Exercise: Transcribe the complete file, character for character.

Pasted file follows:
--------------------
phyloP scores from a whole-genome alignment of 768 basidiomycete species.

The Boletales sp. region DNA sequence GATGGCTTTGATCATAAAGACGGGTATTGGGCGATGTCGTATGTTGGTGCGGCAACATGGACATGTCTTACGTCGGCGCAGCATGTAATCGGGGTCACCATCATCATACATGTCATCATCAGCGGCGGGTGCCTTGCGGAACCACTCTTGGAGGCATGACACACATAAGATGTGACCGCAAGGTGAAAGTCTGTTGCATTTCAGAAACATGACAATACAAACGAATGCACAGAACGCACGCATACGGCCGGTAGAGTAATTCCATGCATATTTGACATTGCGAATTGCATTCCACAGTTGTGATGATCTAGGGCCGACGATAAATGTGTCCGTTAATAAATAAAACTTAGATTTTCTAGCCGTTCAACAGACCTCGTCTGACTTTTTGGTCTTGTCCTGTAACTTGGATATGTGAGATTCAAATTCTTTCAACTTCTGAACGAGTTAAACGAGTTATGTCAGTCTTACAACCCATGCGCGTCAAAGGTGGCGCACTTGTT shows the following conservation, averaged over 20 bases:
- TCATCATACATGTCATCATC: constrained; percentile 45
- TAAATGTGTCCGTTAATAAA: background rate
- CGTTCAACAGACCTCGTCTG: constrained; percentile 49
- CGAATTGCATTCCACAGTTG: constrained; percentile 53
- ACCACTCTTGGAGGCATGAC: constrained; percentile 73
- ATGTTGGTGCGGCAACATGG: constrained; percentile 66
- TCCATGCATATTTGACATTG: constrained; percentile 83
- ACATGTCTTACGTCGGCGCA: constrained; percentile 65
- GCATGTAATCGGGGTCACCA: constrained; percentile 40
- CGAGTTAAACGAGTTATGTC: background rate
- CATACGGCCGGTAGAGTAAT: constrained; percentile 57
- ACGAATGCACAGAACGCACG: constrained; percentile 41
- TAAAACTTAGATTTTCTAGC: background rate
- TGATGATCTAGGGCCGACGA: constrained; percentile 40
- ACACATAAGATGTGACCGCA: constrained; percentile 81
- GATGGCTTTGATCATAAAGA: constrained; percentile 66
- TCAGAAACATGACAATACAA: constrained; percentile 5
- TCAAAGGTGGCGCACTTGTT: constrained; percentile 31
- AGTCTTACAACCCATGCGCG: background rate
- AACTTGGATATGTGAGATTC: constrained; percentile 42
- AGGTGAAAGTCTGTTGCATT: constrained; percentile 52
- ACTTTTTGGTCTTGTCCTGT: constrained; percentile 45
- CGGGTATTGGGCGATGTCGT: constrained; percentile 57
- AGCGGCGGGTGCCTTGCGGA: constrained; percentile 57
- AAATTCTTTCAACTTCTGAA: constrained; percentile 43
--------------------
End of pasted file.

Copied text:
phyloP scores from a whole-genome alignment of 768 basidiomycete species.

The Boletales sp. region DNA sequence GATGGCTTTGATCATAAAGACGGGTATTGGGCGATGTCGTATGTTGGTGCGGCAACATGGACATGTCTTACGTCGGCGCAGCATGTAATCGGGGTCACCATCATCATACATGTCATCATCAGCGGCGGGTGCCTTGCGGAACCACTCTTGGAGGCATGACACACATAAGATGTGACCGCAAGGTGAAAGTCTGTTGCATTTCAGAAACATGACAATACAAACGAATGCACAGAACGCACGCATACGGCCGGTAGAGTAATTCCATGCATATTTGACATTGCGAATTGCATTCCACAGTTGTGATGATCTAGGGCCGACGATAAATGTGTCCGTTAATAAATAAAACTTAGATTTTCTAGCCGTTCAACAGACCTCGTCTGACTTTTTGGTCTTGTCCTGTAACTTGGATATGTGAGATTCAAATTCTTTCAACTTCTGAACGAGTTAAACGAGTTATGTCAGTCTTACAACCCATGCGCGTCAAAGGTGGCGCACTTGTT shows the following conservation, averaged over 20 bases:
- TCATCATACATGTCATCATC: constrained; percentile 45
- TAAATGTGTCCGTTAATAAA: background rate
- CGTTCAACAGACCTCGTCTG: constrained; percentile 49
- CGAATTGCATTCCACAGTTG: constrained; percentile 53
- ACCACTCTTGGAGGCATGAC: constrained; percentile 73
- ATGTTGGTGCGGCAACATGG: constrained; percentile 66
- TCCATGCATATTTGACATTG: constrained; percentile 83
- ACATGTCTTACGTCGGCGCA: constrained; percentile 65
- GCATGTAATCGGGGTCACCA: constrained; percentile 40
- CGAGTTAAACGAGTTATGTC: background rate
- CATACGGCCGGTAGAGTAAT: constrained; percentile 57
- ACGAATGCACAGAACGCACG: constrained; percentile 41
- TAAAACTTAGATTTTCTAGC: background rate
- TGATGATCTAGGGCCGACGA: constrained; percentile 40
- ACACATAAGATGTGACCGCA: constrained; percentile 81
- GATGGCTTTGATCATAAAGA: constrained; percentile 66
- TCAGAAACATGACAATACAA: constrained; percentile 5
- TCAAAGGTGGCGCACTTGTT: constrained; percentile 31
- AGTCTTACAACCCATGCGCG: background rate
- AACTTGGATATGTGAGATTC: constrained; percentile 42
- AGGTGAAAGTCTGTTGCATT: constrained; percentile 52
- ACTTTTTGGTCTTGTCCTGT: constrained; percentile 45
- CGGGTATTGGGCGATGTCGT: constrained; percentile 57
- AGCGGCGGGTGCCTTGCGGA: constrained; percentile 57
- AAATTCTTTCAACTTCTGAA: constrained; percentile 43